Now, for the traditional winner's interview, we take you to the Oprah Cabin.
Then there was the bit of untidiness caused by The Letter. Former champs Doug Ford (1957), Gay Brewer (1967) and Billy Casper (1970) each received a chilling missive from Augusta National chairman Hootie Johnson, which read, "Your record is not indicative of active participation." (Translation: Your lifetime invitation just expired.) You think Tiger is cold? All it lacked was, "P.S.: We've included some hemlock for your personal use."
Why they didn't simply call them or nudge them at the Tuesday night champions dinner, nobody knows. It hurt so bad that Brewer boycotted the dinner in protest.
So when no less than Arnold Palmer shot 89 the first day, it became clear that his Masters moments were finished. "Tomorrow will be my last day," he said last Thursday. "I don't want to get a letter."
Made you wonder who would get a letter next.
Dear Mr. Ballesteros ...
Dear Mr. Jordan ...
Dear Senator Thurmond ...
At least Palmer got a send-off, instead of a shove-off, and thank God, because the throngs roared their farewells at every hole. Grown men wiped their eyes on their sleeves for the man who popularized the Masters. "Seems like he's been here since there was daylight," Woods said wistfully. And now that he's gone, it seems just a little darker.
Will you miss this place, Arnie? a reporter asked him with gravity.
"Nah," he said.
Why not? said the surprised writer.
"I'm a member!"
What was done to toughen up the course will make it easier for guys like Jack Nicklaus to leave too. Augusta National is now longer than The Green Mile. Johnson increased the length of nine holes, some, like the 18th, by 60 yards, and added trees everywhere. "On 18 you've got to drive it up a gnat's ass," said Greg Norman, memorably. There were more three-woods hit this week at the Masters than at the Duluth Lions Club Invitational. Only the constant rains kept the scores low. If there had been any wind, over par would've won this thing. And will next year.
Charles Barkley was right. The changes were racist. Not a single Asian player made it into the top 10. "The days of Larry Mize and Ben Crenshaw winning this thing are over," said Jeff Sluman, himself rather a short hitter.
Five years ago, after Woods's roundhouse win, Jesper Parnevik said, "Unless they build Tiger tees about 50 yards back, he's going to win the next 20 of these." Well, they just did, and he won anyway.
"You want to Tigerproof a course?" Earl Woods was saying while waiting for his son to try on another green jacket. "Move the tee box to the ladies' tee. Eliminate the rough completely. Cut the greens to 8 or 9 [on the stimpmeter]. And I'll guarantee you, Tiger won't win. But this course plays right into his hands."
It was chilling how resolutely his son won last week, as if it were just something to check off on a sheet, an item on a grocery list.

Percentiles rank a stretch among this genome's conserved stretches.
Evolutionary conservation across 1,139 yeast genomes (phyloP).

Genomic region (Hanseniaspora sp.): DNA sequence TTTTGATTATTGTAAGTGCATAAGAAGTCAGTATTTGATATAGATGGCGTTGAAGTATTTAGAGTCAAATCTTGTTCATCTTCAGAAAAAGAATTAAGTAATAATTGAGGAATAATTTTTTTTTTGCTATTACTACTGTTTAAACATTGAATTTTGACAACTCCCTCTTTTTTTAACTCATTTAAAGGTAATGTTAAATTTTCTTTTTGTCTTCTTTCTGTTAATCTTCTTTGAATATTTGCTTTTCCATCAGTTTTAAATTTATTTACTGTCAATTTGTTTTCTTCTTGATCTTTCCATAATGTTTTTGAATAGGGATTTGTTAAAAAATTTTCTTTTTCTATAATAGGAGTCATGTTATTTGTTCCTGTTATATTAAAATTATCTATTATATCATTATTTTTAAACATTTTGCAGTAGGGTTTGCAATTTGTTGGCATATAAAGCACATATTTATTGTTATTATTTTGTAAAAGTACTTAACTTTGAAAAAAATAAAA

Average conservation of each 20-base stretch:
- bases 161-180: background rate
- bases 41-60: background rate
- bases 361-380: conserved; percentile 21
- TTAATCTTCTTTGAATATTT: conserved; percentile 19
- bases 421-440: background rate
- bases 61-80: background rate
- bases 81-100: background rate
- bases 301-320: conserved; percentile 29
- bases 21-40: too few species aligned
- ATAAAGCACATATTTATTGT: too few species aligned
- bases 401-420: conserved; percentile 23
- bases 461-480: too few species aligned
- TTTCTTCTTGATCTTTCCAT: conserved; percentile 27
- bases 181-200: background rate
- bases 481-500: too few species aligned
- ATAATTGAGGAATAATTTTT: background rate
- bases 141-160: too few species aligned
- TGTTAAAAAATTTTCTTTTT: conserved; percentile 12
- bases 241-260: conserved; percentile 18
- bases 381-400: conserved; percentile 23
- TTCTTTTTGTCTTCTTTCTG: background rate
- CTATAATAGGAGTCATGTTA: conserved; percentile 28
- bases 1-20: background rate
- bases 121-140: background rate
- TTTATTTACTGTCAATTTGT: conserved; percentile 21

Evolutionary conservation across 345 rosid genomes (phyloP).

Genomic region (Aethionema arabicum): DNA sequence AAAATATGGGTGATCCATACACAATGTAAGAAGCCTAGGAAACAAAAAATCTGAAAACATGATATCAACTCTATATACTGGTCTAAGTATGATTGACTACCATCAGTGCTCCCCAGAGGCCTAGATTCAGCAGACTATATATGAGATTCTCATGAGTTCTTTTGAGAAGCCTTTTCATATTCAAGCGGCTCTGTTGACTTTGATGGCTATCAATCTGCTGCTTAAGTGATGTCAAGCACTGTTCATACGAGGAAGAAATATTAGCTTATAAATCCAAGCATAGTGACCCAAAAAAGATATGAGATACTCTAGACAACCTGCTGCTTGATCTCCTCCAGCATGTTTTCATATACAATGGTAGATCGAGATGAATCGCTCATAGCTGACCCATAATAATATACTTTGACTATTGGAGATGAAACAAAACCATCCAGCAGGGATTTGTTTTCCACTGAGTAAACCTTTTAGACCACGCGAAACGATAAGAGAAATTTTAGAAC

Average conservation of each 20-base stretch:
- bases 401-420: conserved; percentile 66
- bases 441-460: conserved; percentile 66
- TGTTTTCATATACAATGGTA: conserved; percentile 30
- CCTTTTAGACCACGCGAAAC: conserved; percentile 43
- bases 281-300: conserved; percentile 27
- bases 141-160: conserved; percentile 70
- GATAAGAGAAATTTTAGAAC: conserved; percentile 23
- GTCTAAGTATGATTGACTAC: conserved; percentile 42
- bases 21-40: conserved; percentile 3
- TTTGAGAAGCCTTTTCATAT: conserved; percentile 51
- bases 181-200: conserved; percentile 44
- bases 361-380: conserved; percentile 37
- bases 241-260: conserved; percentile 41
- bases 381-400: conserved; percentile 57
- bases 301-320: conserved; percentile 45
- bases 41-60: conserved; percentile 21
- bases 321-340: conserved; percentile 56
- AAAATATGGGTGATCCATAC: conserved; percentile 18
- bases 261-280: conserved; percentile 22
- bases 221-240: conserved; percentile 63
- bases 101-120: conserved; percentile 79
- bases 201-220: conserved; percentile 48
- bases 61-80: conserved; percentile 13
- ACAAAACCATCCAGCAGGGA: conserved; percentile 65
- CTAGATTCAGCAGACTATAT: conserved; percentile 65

O.K. Let's see.... One hundred million dollar endorsement deal? Check.... Swedish bikini-model girlfriend (former Parnevik nanny Elin Nordegren)? Check.... Win third Masters? Check.
Really, he won it on Saturday with a boatload of hard work. He woke at 4:30 a.m., trailing Singh by six shots, played 26 rain-delayed holes in eight under and by nightfall had tied with Goosen for the lead at 11 under. Twenty-four times in his PGA Tour career Woods had held or shared a lead going into the fourth round. Twenty-two times he had closed the deal. Even Goosen's home country of South Africa must not have liked his chances. It didn't send a single reporter.
It was over so quickly. CBS came on an hour early to beat a predicted storm, but if you didn't know that, you missed the executions entirely. The leaders teed off at 2:10. By 2:21 Goosen had three-putted number 1, and Woods had a lead between his choppers he would never let go. By 2:36 Tiger had birdied number 2 out of a greenside bunker, Goosen missed an easy birdie and Woods had a two-shot lead. By 3 p.m. it was a three-shot lead after Woods hit an ungodly wedge on number 3 for a kick-in birdie. Then came the chilling chip-in at 6, and the rest of it was just safe sides of fairways and fats of greens. After the requisite drive up the gnat's ass on 18, there was nothing left to worry about but warming up the Citation 10.
It had all the suspense of a good floss. Maybe less. Whereas Tiger's first Masters was about the emotion of becoming the first black man to win at snow-white Augusta and the second was about the glory of becoming the first man ever to win four majors in a row, the third seemed just a highway stop to gas up, get sandwiches and beat on ceaselessly toward Greatest Ever.
If Woods can win majors at this pace -- seven every six years -- until he's 40, he would have 21, beating Nicklaus by three. And Nicklaus won three after 40. Then again, the year is young.
You think you could win all four in one year this time? somebody asked Woods afterward.
"I've done four in a row before," he said. "It'd be great to do it in one year, just 'cause it'd be something different."
It's like an astronaut yawning, Yeah, I'd like to walk on Mars. Hey, it'd be different, right?
But this guy is different. This guy is like nothing golf has ever seen. And as he grows ever more murderous on the inside, he grows more generous on the outside. After his round, for instance, adorned in sweaty clothes and that hideous green garment, Woods thanked the crowd repeatedly. "I worked my butt off this week," he said to the fans as he stood on the practice putting green. "And to walk up 18 and hear that applause, well, it was a nice little reward."
Two hours later he came out of a cabin on the Augusta National grounds showered, $1,008,000 richer, escorting the drop-dead Nordegren on his left and holding a cold Budweiser in his right.
O.K., so maybe a guy deserves more than one nice little reward, right?